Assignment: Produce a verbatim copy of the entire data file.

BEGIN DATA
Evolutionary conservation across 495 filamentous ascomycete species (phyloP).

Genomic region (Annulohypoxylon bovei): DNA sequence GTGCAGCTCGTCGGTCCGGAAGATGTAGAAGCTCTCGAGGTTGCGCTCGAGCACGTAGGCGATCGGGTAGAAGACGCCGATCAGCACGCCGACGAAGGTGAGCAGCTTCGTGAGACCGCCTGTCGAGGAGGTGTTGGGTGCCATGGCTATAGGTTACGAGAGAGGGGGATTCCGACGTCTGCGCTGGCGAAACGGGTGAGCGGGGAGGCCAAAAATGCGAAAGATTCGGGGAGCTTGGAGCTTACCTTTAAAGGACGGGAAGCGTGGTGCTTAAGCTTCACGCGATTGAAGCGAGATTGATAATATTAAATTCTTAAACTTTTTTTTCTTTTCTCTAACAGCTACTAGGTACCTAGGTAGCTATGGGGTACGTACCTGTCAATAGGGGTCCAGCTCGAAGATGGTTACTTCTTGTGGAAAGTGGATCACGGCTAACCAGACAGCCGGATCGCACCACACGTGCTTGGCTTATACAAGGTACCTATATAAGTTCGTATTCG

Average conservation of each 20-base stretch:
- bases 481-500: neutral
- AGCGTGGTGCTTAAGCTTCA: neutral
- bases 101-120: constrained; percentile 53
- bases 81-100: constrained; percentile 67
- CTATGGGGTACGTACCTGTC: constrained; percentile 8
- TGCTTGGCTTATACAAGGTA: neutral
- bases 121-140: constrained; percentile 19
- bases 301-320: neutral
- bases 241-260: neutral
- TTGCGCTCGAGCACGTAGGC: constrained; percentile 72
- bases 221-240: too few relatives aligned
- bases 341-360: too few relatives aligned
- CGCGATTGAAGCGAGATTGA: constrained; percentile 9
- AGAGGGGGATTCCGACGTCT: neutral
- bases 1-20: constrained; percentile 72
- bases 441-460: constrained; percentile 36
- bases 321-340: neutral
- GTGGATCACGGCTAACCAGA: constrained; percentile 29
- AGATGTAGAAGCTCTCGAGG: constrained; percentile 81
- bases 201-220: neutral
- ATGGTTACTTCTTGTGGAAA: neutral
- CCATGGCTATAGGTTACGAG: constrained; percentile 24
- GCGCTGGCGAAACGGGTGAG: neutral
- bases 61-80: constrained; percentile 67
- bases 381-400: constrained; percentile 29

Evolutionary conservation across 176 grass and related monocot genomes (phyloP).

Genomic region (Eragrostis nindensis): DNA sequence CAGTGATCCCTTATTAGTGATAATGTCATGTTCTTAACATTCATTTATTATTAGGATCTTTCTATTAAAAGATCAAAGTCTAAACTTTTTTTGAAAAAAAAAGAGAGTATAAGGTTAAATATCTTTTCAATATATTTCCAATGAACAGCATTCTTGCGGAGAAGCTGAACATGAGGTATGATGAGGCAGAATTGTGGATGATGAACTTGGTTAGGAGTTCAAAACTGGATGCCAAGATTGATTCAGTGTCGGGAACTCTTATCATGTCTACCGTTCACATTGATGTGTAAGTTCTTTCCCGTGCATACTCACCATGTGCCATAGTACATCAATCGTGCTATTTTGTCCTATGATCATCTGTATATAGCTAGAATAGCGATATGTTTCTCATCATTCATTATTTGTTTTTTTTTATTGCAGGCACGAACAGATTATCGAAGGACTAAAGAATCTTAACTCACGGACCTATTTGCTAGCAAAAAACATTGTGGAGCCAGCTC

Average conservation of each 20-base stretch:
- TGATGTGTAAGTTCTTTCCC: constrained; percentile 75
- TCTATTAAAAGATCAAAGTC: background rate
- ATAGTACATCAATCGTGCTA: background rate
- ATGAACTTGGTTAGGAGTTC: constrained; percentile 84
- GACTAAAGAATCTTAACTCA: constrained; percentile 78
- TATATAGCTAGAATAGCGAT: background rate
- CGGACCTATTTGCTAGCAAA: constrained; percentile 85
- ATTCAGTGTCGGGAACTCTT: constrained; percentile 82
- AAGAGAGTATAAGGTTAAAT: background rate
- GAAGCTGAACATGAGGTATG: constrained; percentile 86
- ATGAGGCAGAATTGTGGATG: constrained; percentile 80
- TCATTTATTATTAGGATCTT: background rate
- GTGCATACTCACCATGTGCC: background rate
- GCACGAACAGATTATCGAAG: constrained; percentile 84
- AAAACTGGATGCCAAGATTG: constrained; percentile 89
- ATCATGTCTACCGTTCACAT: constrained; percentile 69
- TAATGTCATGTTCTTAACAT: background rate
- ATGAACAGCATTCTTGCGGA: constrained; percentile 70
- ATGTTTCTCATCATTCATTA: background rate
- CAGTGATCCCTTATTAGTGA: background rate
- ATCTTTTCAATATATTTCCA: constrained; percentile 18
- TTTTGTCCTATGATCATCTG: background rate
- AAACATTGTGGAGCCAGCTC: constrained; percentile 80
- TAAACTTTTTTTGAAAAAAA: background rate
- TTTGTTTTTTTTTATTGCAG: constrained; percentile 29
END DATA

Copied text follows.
Evolutionary conservation across 495 filamentous ascomycete species (phyloP).

Genomic region (Annulohypoxylon bovei): DNA sequence GTGCAGCTCGTCGGTCCGGAAGATGTAGAAGCTCTCGAGGTTGCGCTCGAGCACGTAGGCGATCGGGTAGAAGACGCCGATCAGCACGCCGACGAAGGTGAGCAGCTTCGTGAGACCGCCTGTCGAGGAGGTGTTGGGTGCCATGGCTATAGGTTACGAGAGAGGGGGATTCCGACGTCTGCGCTGGCGAAACGGGTGAGCGGGGAGGCCAAAAATGCGAAAGATTCGGGGAGCTTGGAGCTTACCTTTAAAGGACGGGAAGCGTGGTGCTTAAGCTTCACGCGATTGAAGCGAGATTGATAATATTAAATTCTTAAACTTTTTTTTCTTTTCTCTAACAGCTACTAGGTACCTAGGTAGCTATGGGGTACGTACCTGTCAATAGGGGTCCAGCTCGAAGATGGTTACTTCTTGTGGAAAGTGGATCACGGCTAACCAGACAGCCGGATCGCACCACACGTGCTTGGCTTATACAAGGTACCTATATAAGTTCGTATTCG

Average conservation of each 20-base stretch:
- bases 481-500: neutral
- AGCGTGGTGCTTAAGCTTCA: neutral
- bases 101-120: constrained; percentile 53
- bases 81-100: constrained; percentile 67
- CTATGGGGTACGTACCTGTC: constrained; percentile 8
- TGCTTGGCTTATACAAGGTA: neutral
- bases 121-140: constrained; percentile 19
- bases 301-320: neutral
- bases 241-260: neutral
- TTGCGCTCGAGCACGTAGGC: constrained; percentile 72
- bases 221-240: too few relatives aligned
- bases 341-360: too few relatives aligned
- CGCGATTGAAGCGAGATTGA: constrained; percentile 9
- AGAGGGGGATTCCGACGTCT: neutral
- bases 1-20: constrained; percentile 72
- bases 441-460: constrained; percentile 36
- bases 321-340: neutral
- GTGGATCACGGCTAACCAGA: constrained; percentile 29
- AGATGTAGAAGCTCTCGAGG: constrained; percentile 81
- bases 201-220: neutral
- ATGGTTACTTCTTGTGGAAA: neutral
- CCATGGCTATAGGTTACGAG: constrained; percentile 24
- GCGCTGGCGAAACGGGTGAG: neutral
- bases 61-80: constrained; percentile 67
- bases 381-400: constrained; percentile 29

Evolutionary conservation across 176 grass and related monocot genomes (phyloP).

Genomic region (Eragrostis nindensis): DNA sequence CAGTGATCCCTTATTAGTGATAATGTCATGTTCTTAACATTCATTTATTATTAGGATCTTTCTATTAAAAGATCAAAGTCTAAACTTTTTTTGAAAAAAAAAGAGAGTATAAGGTTAAATATCTTTTCAATATATTTCCAATGAACAGCATTCTTGCGGAGAAGCTGAACATGAGGTATGATGAGGCAGAATTGTGGATGATGAACTTGGTTAGGAGTTCAAAACTGGATGCCAAGATTGATTCAGTGTCGGGAACTCTTATCATGTCTACCGTTCACATTGATGTGTAAGTTCTTTCCCGTGCATACTCACCATGTGCCATAGTACATCAATCGTGCTATTTTGTCCTATGATCATCTGTATATAGCTAGAATAGCGATATGTTTCTCATCATTCATTATTTGTTTTTTTTTATTGCAGGCACGAACAGATTATCGAAGGACTAAAGAATCTTAACTCACGGACCTATTTGCTAGCAAAAAACATTGTGGAGCCAGCTC

Average conservation of each 20-base stretch:
- TGATGTGTAAGTTCTTTCCC: constrained; percentile 75
- TCTATTAAAAGATCAAAGTC: background rate
- ATAGTACATCAATCGTGCTA: background rate
- ATGAACTTGGTTAGGAGTTC: constrained; percentile 84
- GACTAAAGAATCTTAACTCA: constrained; percentile 78
- TATATAGCTAGAATAGCGAT: background rate
- CGGACCTATTTGCTAGCAAA: constrained; percentile 85
- ATTCAGTGTCGGGAACTCTT: constrained; percentile 82
- AAGAGAGTATAAGGTTAAAT: background rate
- GAAGCTGAACATGAGGTATG: constrained; percentile 86
- ATGAGGCAGAATTGTGGATG: constrained; percentile 80
- TCATTTATTATTAGGATCTT: background rate
- GTGCATACTCACCATGTGCC: background rate
- GCACGAACAGATTATCGAAG: constrained; percentile 84
- AAAACTGGATGCCAAGATTG: constrained; percentile 89
- ATCATGTCTACCGTTCACAT: constrained; percentile 69
- TAATGTCATGTTCTTAACAT: background rate
- ATGAACAGCATTCTTGCGGA: constrained; percentile 70
- ATGTTTCTCATCATTCATTA: background rate
- CAGTGATCCCTTATTAGTGA: background rate
- ATCTTTTCAATATATTTCCA: constrained; percentile 18
- TTTTGTCCTATGATCATCTG: background rate
- AAACATTGTGGAGCCAGCTC: constrained; percentile 80
- TAAACTTTTTTTGAAAAAAA: background rate
- TTTGTTTTTTTTTATTGCAG: constrained; percentile 29